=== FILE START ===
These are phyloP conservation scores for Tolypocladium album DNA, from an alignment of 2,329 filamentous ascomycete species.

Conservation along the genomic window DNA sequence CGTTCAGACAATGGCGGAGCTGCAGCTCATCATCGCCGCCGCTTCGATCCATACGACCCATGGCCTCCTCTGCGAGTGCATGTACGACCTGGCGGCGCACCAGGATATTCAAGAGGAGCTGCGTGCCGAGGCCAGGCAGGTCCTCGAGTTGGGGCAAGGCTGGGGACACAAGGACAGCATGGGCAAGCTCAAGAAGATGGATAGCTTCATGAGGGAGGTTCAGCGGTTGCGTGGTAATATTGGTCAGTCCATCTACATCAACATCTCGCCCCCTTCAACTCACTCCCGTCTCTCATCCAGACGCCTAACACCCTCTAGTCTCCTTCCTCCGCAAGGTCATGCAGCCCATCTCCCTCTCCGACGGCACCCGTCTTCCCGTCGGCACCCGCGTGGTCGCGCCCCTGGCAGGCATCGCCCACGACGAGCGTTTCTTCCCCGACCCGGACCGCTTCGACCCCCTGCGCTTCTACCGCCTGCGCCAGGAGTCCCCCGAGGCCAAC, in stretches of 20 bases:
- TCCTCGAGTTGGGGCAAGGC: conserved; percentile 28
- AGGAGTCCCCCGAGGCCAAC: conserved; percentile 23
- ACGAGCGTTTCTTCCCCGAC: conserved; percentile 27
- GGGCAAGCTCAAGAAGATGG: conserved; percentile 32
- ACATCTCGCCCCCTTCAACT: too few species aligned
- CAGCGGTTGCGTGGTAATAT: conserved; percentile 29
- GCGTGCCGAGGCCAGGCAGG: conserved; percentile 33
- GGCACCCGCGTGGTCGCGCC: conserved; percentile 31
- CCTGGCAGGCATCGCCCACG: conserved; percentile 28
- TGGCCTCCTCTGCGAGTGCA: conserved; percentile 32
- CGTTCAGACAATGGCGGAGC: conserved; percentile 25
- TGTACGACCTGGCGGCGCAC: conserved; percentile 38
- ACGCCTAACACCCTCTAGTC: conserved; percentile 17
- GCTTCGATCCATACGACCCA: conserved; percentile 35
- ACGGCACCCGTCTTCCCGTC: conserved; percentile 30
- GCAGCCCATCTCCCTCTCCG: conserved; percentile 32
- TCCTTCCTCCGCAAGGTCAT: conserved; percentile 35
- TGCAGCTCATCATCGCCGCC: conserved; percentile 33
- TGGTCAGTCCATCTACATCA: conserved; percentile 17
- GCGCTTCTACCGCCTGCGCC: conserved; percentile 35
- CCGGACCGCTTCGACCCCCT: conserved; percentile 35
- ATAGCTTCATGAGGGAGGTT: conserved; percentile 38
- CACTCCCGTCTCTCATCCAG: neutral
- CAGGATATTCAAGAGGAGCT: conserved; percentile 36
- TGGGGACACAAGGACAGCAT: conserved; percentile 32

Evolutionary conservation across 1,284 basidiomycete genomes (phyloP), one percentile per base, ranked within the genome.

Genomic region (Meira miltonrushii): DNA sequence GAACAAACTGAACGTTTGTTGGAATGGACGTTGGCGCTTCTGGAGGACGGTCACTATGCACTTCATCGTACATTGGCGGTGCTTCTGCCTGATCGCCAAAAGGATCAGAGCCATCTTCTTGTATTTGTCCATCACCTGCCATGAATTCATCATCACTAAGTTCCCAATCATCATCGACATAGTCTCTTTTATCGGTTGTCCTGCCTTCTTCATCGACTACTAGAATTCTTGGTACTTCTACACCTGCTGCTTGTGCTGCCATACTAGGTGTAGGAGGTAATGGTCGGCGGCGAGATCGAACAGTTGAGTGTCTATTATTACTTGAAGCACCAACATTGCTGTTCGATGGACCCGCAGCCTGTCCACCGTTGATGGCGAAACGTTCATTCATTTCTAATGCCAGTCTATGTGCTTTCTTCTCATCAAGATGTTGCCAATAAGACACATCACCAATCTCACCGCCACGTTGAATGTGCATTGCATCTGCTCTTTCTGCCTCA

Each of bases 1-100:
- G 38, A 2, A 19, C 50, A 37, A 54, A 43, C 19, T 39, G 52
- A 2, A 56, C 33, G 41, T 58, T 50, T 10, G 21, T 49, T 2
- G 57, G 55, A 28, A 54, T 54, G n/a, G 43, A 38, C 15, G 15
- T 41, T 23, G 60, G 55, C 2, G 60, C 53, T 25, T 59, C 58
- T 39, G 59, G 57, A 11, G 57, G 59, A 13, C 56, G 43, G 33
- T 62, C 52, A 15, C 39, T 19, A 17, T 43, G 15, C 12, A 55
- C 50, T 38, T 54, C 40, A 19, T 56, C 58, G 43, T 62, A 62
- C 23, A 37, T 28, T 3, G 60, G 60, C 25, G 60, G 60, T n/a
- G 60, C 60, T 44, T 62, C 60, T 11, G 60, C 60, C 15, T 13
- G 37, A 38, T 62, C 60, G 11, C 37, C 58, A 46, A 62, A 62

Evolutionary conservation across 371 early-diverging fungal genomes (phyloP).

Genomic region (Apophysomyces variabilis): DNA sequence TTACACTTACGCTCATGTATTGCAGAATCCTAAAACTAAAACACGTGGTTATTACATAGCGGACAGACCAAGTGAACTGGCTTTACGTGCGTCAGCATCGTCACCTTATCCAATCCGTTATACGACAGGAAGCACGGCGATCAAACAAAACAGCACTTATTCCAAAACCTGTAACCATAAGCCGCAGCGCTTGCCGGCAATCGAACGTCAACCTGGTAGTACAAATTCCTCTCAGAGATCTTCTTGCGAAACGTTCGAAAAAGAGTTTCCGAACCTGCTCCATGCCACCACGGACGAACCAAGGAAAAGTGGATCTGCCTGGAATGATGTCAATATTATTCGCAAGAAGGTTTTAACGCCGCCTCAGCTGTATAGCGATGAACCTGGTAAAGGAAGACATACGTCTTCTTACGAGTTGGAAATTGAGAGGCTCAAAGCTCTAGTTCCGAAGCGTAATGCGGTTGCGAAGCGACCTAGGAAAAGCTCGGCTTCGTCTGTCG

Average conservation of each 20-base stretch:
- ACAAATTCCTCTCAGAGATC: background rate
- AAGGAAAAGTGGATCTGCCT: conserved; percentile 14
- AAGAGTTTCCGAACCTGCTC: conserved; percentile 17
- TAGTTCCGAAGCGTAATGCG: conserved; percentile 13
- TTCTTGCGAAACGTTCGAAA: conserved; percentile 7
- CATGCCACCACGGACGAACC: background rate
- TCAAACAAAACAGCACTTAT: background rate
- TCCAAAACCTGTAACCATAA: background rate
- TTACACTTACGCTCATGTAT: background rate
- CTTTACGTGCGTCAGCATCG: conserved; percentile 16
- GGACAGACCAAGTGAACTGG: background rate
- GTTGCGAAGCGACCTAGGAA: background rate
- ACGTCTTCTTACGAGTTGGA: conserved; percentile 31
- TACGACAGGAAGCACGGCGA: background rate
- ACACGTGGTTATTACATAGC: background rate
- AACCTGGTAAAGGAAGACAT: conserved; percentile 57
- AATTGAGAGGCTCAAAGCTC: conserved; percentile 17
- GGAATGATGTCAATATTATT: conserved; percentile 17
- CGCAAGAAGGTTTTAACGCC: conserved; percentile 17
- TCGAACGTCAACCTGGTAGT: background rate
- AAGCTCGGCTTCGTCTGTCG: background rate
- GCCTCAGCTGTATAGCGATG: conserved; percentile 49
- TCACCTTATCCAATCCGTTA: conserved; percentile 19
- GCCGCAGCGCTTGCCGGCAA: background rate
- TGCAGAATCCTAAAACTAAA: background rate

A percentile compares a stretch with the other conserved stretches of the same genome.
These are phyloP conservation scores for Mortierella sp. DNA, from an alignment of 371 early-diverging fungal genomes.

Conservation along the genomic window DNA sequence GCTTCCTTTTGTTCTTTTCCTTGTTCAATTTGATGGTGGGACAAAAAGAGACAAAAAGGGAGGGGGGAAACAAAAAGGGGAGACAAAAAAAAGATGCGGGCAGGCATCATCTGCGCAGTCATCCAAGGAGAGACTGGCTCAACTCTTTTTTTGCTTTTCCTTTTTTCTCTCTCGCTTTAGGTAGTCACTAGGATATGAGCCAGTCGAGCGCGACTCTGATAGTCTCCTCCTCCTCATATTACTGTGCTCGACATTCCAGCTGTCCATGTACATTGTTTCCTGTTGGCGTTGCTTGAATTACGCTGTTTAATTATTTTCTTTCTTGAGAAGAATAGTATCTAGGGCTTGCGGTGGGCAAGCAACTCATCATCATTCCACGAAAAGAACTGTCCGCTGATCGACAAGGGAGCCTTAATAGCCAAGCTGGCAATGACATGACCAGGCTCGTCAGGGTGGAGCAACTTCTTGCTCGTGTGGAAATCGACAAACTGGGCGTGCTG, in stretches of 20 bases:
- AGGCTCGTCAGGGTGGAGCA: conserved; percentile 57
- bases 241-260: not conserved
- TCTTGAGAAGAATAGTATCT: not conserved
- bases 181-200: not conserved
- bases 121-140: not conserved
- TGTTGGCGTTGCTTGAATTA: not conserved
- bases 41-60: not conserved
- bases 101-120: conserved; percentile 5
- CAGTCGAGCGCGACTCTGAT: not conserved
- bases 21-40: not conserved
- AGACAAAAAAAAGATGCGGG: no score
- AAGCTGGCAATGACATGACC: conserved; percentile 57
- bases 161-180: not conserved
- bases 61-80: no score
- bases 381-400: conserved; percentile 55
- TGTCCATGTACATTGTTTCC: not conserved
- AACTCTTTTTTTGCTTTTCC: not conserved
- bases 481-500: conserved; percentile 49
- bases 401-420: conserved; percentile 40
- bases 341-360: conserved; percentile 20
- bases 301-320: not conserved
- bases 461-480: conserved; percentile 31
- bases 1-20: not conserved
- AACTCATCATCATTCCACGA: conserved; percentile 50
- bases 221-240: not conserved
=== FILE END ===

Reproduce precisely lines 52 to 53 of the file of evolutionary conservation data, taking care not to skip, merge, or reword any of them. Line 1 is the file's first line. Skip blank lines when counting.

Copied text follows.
- TTACACTTACGCTCATGTAT: background rate
- CTTTACGTGCGTCAGCATCG: conserved; percentile 16